Something different is always on the way
Megan Gilhool has kept her art fresh by letting it evolve
Megan Gilhool points to her 9/11 painting "Healing Hearts," showing nine red heart-shaped flowers in a blue vase with white stars on it, as a prime example of the spiritualism her painting has moved into in its latest metamorphosis.
The nine flowers are for the nines tables in math which keep coming up with nine, the most powerful number, she explained, and the red, white and blue of the flowers and vase are a tribute to the patriotism the country has expressed since the terrorist attacks of Sept. 11, 2001. The vase is grounded in green, which stands for healing, she said, while the backdrop of yellow stands for intellect.
"The red (matting) that surrounds it signifies power," she added.
Gilhool, a native of Monmouth Beach who now lives in North Long Branch, has prided herself on her art constantly evolving and growing throughout a lifetime of being a captive of it. A self-taught artist, she recalled doodling since early childhood.
"I had to do it. It wasn’t something I had a choice," she said of being an artist.
Gilhool, who has worked full time as an artist for the past 10 years, is just now opening her first permanent gallery space in Point Pleasant Beach at Canvas House Antiques & Design Center, 614 Trenton Ave.
Her 16-by-20-inch "Healing Hearts" painting, offered at $1,550, was the most expensive by far of Gilhool’s art work on exhibit in the just-closed show at the Monmouth Beach Cultural Center. Her other pieces ranged down from $785 to $95 for original paintings, to $45 for prints and $10 for notecards and Christmas cards.
In addition to paintings, Gilhool does murals for homes and businesses and paints cars for herself.
Her work includes a mural of the New York skyline inside Donovan’s Reef bar in Sea Bright and seasonal paintings on the window of Fair Haven Hardware — summer, fall, winter and spring. Both underwent rework after the events of 9/11.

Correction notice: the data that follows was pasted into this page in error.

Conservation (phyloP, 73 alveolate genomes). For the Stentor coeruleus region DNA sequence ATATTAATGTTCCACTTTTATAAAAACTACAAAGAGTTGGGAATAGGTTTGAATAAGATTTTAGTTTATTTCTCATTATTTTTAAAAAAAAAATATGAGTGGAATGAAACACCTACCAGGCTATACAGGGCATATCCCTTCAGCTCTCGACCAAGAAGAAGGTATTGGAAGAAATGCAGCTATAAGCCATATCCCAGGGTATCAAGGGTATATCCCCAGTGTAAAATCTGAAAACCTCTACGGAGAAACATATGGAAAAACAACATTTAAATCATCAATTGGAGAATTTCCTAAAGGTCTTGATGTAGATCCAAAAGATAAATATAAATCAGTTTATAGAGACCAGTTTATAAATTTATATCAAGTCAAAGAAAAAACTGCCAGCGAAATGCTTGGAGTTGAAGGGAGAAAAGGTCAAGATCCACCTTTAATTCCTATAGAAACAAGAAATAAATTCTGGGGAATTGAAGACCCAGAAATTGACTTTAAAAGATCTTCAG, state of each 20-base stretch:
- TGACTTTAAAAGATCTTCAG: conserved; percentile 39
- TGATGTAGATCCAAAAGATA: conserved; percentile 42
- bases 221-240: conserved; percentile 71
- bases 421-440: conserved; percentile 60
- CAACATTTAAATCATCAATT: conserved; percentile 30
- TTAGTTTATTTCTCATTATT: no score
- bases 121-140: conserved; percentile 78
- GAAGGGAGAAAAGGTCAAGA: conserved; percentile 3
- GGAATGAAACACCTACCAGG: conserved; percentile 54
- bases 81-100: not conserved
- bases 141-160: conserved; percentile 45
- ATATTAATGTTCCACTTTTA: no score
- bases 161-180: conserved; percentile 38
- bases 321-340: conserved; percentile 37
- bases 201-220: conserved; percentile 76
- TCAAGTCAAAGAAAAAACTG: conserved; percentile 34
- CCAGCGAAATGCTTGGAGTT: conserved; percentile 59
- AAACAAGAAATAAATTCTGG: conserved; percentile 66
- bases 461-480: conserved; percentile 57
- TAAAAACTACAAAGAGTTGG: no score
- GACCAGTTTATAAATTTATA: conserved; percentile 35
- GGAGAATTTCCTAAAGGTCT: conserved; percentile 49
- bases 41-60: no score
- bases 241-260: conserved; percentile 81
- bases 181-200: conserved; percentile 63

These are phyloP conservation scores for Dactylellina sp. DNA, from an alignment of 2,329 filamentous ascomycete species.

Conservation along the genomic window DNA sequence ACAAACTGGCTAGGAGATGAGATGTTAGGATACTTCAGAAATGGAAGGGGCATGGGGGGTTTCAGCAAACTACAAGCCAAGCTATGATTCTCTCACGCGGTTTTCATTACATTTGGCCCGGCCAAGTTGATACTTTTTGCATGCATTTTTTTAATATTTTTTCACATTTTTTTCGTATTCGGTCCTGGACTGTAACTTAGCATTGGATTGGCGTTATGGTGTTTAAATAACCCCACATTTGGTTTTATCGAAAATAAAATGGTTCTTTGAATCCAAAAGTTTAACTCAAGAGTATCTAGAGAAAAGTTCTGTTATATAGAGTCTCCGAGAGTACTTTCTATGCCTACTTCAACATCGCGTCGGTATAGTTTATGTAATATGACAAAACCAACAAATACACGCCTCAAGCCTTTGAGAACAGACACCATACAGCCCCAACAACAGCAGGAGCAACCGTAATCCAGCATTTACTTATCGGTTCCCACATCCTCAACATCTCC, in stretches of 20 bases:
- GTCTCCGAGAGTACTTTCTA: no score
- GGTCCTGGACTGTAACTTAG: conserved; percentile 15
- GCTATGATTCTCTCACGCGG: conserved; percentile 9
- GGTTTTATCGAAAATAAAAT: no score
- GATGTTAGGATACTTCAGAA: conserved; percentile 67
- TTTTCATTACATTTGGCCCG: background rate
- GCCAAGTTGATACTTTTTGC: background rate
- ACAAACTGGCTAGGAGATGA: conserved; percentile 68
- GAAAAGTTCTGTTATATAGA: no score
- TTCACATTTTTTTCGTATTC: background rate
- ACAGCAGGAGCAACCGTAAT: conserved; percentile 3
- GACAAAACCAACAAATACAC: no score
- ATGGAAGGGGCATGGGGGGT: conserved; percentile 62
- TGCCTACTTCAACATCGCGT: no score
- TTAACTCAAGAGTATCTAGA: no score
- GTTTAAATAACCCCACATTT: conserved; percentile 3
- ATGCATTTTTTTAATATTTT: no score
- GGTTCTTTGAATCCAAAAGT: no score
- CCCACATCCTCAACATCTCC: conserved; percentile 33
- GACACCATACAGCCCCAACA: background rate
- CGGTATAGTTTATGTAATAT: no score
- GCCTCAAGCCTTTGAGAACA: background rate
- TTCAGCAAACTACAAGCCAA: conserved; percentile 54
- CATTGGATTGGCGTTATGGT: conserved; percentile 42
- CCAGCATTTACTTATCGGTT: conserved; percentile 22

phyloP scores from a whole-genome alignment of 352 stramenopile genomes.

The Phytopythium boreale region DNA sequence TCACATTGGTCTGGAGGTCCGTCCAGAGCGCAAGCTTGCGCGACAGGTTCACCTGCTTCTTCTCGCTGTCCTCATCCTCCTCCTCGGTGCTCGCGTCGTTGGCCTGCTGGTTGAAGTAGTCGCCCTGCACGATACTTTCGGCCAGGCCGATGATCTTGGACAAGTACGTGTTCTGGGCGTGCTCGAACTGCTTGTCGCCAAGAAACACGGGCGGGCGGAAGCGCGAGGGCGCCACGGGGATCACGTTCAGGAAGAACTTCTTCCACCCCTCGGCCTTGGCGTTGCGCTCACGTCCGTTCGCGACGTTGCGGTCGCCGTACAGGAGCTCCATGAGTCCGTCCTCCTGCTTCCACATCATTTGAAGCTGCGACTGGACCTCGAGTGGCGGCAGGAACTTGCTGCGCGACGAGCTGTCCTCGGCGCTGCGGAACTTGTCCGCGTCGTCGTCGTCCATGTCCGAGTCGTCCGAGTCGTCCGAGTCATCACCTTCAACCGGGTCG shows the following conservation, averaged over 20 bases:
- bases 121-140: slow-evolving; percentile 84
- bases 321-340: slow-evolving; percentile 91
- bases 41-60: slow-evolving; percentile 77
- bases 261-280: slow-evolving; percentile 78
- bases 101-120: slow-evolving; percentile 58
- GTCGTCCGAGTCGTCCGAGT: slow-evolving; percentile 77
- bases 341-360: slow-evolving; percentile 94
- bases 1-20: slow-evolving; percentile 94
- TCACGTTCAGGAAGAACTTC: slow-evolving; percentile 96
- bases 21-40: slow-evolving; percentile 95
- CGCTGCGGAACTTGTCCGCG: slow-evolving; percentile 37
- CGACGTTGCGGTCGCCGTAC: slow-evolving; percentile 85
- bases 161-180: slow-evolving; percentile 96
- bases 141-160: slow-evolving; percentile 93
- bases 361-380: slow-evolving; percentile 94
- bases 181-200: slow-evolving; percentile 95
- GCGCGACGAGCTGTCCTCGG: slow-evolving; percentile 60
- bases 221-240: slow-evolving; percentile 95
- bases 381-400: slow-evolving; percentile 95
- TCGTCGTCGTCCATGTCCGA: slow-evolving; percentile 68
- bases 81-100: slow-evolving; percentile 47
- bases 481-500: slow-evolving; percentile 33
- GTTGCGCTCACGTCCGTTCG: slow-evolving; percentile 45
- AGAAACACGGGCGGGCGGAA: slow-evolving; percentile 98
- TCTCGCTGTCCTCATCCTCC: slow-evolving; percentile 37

Gilhool said Donovan’s Reef was named after one of John Wayne’s movies — a bad one, she said — so she painted a mural across two walls of the New York skyline with John Wayne in a biplane, which was going right toward the World Trade Center. After the terrorist attacks, she moved in swiftly to take the plane out and paint over it with a waving American flag. At the other end of the mural, where two palm trees stood on a beach, she painted a banner between them saying "God Bless America."
"I never took down the World Trade Center. That will be left up forever," she said.
At Fair Haven Hardware, she added, she replaced the seasonal scene with an American flag.
Her most prominent statement on 9/11, however, may be her own car — a Buick Electra station wagon — that she painted as an American flag.
This is a serious car, as opposed to her previous car, dubbed the "Cheetahmobile."
Gilhool said she painted up her previous car to look like a cheetah because it was "all rusty" and she wanted to cover up the rust.
"It had teeth on the front, a little nose on the hood," she said. "It had claws that went around. I tied them so that when the car was going slow, if you looked at it from the side, it would go around (like the cheetah was running). It had a windshield wiper on the back window, so I sewed and stuffed a tail and the tail would wag. Kids would chase me down the street with that car."
She had other plans for her present car before 9/11. She said she was going to do it in concert with Clean Ocean Action in an undersea theme.
"But when 9/11 happened, the plan just changed," she said, and she went for the flag motif.
Asked how much of a defining moment 9/11 was for her, Gilhool replied: "You have a responsibility as an artist. Whatever you put out there, you have to think about how it’s going to affect other people. This is what I do. I can’t go over and fight wars. I can’t sew somebody up. I can only deal through color and beauty."
Gilhool bills herself as working in mixed media. When asked to explain which she uses, she said she works in water colors, acrylics and oil paint. Her works on display at the Monmouth Beach Cultural Center included three large screens, found in a shed in back of her house when she and husband Michael moved in. She said she painted them in oil enamel.